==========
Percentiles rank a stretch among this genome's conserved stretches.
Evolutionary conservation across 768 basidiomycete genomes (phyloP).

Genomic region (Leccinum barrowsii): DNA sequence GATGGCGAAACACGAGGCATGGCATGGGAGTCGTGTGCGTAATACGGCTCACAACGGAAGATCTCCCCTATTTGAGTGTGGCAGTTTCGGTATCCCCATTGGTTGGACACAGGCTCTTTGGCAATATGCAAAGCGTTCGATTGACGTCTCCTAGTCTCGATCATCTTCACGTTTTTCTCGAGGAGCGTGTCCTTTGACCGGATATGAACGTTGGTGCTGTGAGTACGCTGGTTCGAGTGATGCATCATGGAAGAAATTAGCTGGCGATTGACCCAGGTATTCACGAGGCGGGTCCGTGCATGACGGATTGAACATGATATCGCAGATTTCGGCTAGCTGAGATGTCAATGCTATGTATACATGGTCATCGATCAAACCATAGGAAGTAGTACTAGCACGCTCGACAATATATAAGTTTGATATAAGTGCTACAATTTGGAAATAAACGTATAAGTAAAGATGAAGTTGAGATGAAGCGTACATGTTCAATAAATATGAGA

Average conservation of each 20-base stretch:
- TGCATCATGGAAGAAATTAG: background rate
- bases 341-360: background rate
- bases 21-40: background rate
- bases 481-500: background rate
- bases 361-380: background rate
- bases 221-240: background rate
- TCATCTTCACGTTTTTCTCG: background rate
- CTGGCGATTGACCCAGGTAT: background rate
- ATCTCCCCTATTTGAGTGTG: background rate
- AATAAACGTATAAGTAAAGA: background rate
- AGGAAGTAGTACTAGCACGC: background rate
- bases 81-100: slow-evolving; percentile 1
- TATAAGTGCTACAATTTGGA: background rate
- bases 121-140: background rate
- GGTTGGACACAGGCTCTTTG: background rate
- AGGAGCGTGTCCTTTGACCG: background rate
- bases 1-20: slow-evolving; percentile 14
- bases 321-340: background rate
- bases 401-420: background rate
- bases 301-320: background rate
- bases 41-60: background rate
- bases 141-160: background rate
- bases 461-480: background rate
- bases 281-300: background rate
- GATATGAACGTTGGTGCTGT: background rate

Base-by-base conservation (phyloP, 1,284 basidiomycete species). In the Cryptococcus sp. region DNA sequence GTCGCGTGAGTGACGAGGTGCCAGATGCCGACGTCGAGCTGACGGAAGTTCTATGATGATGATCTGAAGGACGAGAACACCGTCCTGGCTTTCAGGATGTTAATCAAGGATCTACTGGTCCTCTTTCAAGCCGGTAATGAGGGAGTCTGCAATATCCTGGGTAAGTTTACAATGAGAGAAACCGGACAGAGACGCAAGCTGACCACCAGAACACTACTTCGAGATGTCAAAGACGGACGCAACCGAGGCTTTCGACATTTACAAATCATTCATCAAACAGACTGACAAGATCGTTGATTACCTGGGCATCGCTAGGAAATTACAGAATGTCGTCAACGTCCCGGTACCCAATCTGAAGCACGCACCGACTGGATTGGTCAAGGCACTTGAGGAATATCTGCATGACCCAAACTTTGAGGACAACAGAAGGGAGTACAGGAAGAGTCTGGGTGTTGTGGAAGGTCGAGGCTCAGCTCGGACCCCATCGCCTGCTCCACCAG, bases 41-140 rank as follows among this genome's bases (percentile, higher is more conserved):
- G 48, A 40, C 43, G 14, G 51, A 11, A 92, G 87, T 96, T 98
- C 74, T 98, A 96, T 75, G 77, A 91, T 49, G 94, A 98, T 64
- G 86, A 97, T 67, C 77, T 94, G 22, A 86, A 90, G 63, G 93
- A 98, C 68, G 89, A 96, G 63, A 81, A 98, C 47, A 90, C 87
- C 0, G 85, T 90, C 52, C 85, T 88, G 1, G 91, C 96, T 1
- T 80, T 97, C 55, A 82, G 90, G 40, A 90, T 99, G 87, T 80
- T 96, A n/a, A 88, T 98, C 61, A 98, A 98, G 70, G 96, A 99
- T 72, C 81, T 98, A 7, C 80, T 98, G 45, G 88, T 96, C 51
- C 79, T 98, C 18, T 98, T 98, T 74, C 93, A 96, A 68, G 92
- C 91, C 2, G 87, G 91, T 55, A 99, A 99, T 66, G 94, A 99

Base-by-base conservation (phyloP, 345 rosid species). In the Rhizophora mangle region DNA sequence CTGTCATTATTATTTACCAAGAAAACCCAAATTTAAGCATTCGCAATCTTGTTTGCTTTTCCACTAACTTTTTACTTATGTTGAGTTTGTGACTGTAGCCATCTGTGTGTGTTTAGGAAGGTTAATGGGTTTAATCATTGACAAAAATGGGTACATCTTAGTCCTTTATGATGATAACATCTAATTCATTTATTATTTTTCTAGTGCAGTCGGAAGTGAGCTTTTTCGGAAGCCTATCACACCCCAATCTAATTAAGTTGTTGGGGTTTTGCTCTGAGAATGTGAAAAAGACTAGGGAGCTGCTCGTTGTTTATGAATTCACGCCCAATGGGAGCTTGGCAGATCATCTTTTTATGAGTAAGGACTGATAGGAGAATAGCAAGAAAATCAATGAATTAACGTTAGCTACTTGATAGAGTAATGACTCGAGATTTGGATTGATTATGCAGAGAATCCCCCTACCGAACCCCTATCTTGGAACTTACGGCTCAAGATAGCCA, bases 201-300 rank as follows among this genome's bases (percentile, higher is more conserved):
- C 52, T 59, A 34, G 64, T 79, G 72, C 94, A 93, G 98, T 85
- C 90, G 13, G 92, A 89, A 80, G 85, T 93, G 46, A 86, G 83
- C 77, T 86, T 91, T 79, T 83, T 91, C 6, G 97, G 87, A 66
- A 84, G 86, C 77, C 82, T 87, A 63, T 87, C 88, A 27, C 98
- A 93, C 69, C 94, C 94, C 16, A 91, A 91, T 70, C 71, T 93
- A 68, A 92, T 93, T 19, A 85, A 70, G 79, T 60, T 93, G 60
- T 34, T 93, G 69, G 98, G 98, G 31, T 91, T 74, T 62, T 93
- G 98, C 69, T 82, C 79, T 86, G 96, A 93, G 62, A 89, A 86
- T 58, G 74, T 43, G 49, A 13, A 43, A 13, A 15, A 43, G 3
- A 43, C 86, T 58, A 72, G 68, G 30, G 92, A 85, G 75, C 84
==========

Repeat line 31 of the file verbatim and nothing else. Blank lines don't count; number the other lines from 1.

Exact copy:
- G 48, A 40, C 43, G 14, G 51, A 11, A 92, G 87, T 96, T 98